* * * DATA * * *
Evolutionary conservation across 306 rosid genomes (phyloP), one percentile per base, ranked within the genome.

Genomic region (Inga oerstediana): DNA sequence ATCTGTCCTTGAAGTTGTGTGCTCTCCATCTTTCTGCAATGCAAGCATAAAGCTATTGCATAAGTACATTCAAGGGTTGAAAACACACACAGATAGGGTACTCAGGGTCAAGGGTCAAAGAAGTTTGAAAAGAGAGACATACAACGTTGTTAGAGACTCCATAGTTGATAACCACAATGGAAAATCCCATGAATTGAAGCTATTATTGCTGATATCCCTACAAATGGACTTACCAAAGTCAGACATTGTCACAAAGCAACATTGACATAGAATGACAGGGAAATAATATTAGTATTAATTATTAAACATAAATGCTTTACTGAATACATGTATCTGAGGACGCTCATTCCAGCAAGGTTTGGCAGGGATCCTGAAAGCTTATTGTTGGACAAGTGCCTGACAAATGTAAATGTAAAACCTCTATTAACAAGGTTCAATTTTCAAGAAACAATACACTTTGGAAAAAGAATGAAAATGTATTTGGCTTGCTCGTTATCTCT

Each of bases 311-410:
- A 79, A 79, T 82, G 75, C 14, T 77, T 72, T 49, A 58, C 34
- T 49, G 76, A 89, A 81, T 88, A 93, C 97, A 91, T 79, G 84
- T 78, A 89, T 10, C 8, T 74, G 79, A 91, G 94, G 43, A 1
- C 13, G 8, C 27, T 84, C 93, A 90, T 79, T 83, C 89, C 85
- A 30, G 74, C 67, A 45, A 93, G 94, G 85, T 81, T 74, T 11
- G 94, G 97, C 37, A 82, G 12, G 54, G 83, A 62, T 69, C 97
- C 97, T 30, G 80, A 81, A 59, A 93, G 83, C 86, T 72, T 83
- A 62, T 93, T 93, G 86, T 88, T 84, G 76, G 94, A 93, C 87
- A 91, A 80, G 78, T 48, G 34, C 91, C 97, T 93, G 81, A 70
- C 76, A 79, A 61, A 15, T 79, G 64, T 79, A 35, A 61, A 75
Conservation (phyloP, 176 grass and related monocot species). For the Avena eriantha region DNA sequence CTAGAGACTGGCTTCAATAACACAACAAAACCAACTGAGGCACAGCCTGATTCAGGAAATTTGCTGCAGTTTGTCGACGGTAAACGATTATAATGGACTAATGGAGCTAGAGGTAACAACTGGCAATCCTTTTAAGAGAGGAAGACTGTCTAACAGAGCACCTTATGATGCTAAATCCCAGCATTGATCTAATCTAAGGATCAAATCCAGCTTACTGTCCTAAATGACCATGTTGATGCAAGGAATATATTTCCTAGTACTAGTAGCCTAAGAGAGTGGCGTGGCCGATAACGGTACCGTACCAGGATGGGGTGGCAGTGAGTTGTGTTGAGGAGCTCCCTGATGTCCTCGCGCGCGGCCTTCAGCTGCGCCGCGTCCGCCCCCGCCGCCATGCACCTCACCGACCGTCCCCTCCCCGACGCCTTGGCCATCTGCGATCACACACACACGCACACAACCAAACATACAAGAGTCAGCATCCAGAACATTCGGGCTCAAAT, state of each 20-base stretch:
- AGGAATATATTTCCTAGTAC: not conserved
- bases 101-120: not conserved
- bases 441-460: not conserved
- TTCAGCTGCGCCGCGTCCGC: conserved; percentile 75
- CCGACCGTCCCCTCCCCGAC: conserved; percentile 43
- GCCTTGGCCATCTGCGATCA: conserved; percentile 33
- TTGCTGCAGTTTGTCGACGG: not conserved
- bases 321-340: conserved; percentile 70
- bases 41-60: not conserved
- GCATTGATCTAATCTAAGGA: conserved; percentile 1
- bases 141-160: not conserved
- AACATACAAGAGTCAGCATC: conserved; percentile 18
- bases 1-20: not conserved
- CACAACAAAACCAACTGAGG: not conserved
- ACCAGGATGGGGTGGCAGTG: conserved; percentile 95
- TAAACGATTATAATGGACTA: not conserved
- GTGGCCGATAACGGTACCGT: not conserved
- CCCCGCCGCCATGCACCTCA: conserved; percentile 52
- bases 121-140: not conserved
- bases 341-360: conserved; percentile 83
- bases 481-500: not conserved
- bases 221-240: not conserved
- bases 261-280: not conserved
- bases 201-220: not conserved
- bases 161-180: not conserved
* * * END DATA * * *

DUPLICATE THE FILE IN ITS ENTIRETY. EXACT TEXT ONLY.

Evolutionary conservation across 306 rosid genomes (phyloP), one percentile per base, ranked within the genome.

Genomic region (Inga oerstediana): DNA sequence ATCTGTCCTTGAAGTTGTGTGCTCTCCATCTTTCTGCAATGCAAGCATAAAGCTATTGCATAAGTACATTCAAGGGTTGAAAACACACACAGATAGGGTACTCAGGGTCAAGGGTCAAAGAAGTTTGAAAAGAGAGACATACAACGTTGTTAGAGACTCCATAGTTGATAACCACAATGGAAAATCCCATGAATTGAAGCTATTATTGCTGATATCCCTACAAATGGACTTACCAAAGTCAGACATTGTCACAAAGCAACATTGACATAGAATGACAGGGAAATAATATTAGTATTAATTATTAAACATAAATGCTTTACTGAATACATGTATCTGAGGACGCTCATTCCAGCAAGGTTTGGCAGGGATCCTGAAAGCTTATTGTTGGACAAGTGCCTGACAAATGTAAATGTAAAACCTCTATTAACAAGGTTCAATTTTCAAGAAACAATACACTTTGGAAAAAGAATGAAAATGTATTTGGCTTGCTCGTTATCTCT

Each of bases 311-410:
- A 79, A 79, T 82, G 75, C 14, T 77, T 72, T 49, A 58, C 34
- T 49, G 76, A 89, A 81, T 88, A 93, C 97, A 91, T 79, G 84
- T 78, A 89, T 10, C 8, T 74, G 79, A 91, G 94, G 43, A 1
- C 13, G 8, C 27, T 84, C 93, A 90, T 79, T 83, C 89, C 85
- A 30, G 74, C 67, A 45, A 93, G 94, G 85, T 81, T 74, T 11
- G 94, G 97, C 37, A 82, G 12, G 54, G 83, A 62, T 69, C 97
- C 97, T 30, G 80, A 81, A 59, A 93, G 83, C 86, T 72, T 83
- A 62, T 93, T 93, G 86, T 88, T 84, G 76, G 94, A 93, C 87
- A 91, A 80, G 78, T 48, G 34, C 91, C 97, T 93, G 81, A 70
- C 76, A 79, A 61, A 15, T 79, G 64, T 79, A 35, A 61, A 75
Conservation (phyloP, 176 grass and related monocot species). For the Avena eriantha region DNA sequence CTAGAGACTGGCTTCAATAACACAACAAAACCAACTGAGGCACAGCCTGATTCAGGAAATTTGCTGCAGTTTGTCGACGGTAAACGATTATAATGGACTAATGGAGCTAGAGGTAACAACTGGCAATCCTTTTAAGAGAGGAAGACTGTCTAACAGAGCACCTTATGATGCTAAATCCCAGCATTGATCTAATCTAAGGATCAAATCCAGCTTACTGTCCTAAATGACCATGTTGATGCAAGGAATATATTTCCTAGTACTAGTAGCCTAAGAGAGTGGCGTGGCCGATAACGGTACCGTACCAGGATGGGGTGGCAGTGAGTTGTGTTGAGGAGCTCCCTGATGTCCTCGCGCGCGGCCTTCAGCTGCGCCGCGTCCGCCCCCGCCGCCATGCACCTCACCGACCGTCCCCTCCCCGACGCCTTGGCCATCTGCGATCACACACACACGCACACAACCAAACATACAAGAGTCAGCATCCAGAACATTCGGGCTCAAAT, state of each 20-base stretch:
- AGGAATATATTTCCTAGTAC: not conserved
- bases 101-120: not conserved
- bases 441-460: not conserved
- TTCAGCTGCGCCGCGTCCGC: conserved; percentile 75
- CCGACCGTCCCCTCCCCGAC: conserved; percentile 43
- GCCTTGGCCATCTGCGATCA: conserved; percentile 33
- TTGCTGCAGTTTGTCGACGG: not conserved
- bases 321-340: conserved; percentile 70
- bases 41-60: not conserved
- GCATTGATCTAATCTAAGGA: conserved; percentile 1
- bases 141-160: not conserved
- AACATACAAGAGTCAGCATC: conserved; percentile 18
- bases 1-20: not conserved
- CACAACAAAACCAACTGAGG: not conserved
- ACCAGGATGGGGTGGCAGTG: conserved; percentile 95
- TAAACGATTATAATGGACTA: not conserved
- GTGGCCGATAACGGTACCGT: not conserved
- CCCCGCCGCCATGCACCTCA: conserved; percentile 52
- bases 121-140: not conserved
- bases 341-360: conserved; percentile 83
- bases 481-500: not conserved
- bases 221-240: not conserved
- bases 261-280: not conserved
- bases 201-220: not conserved
- bases 161-180: not conserved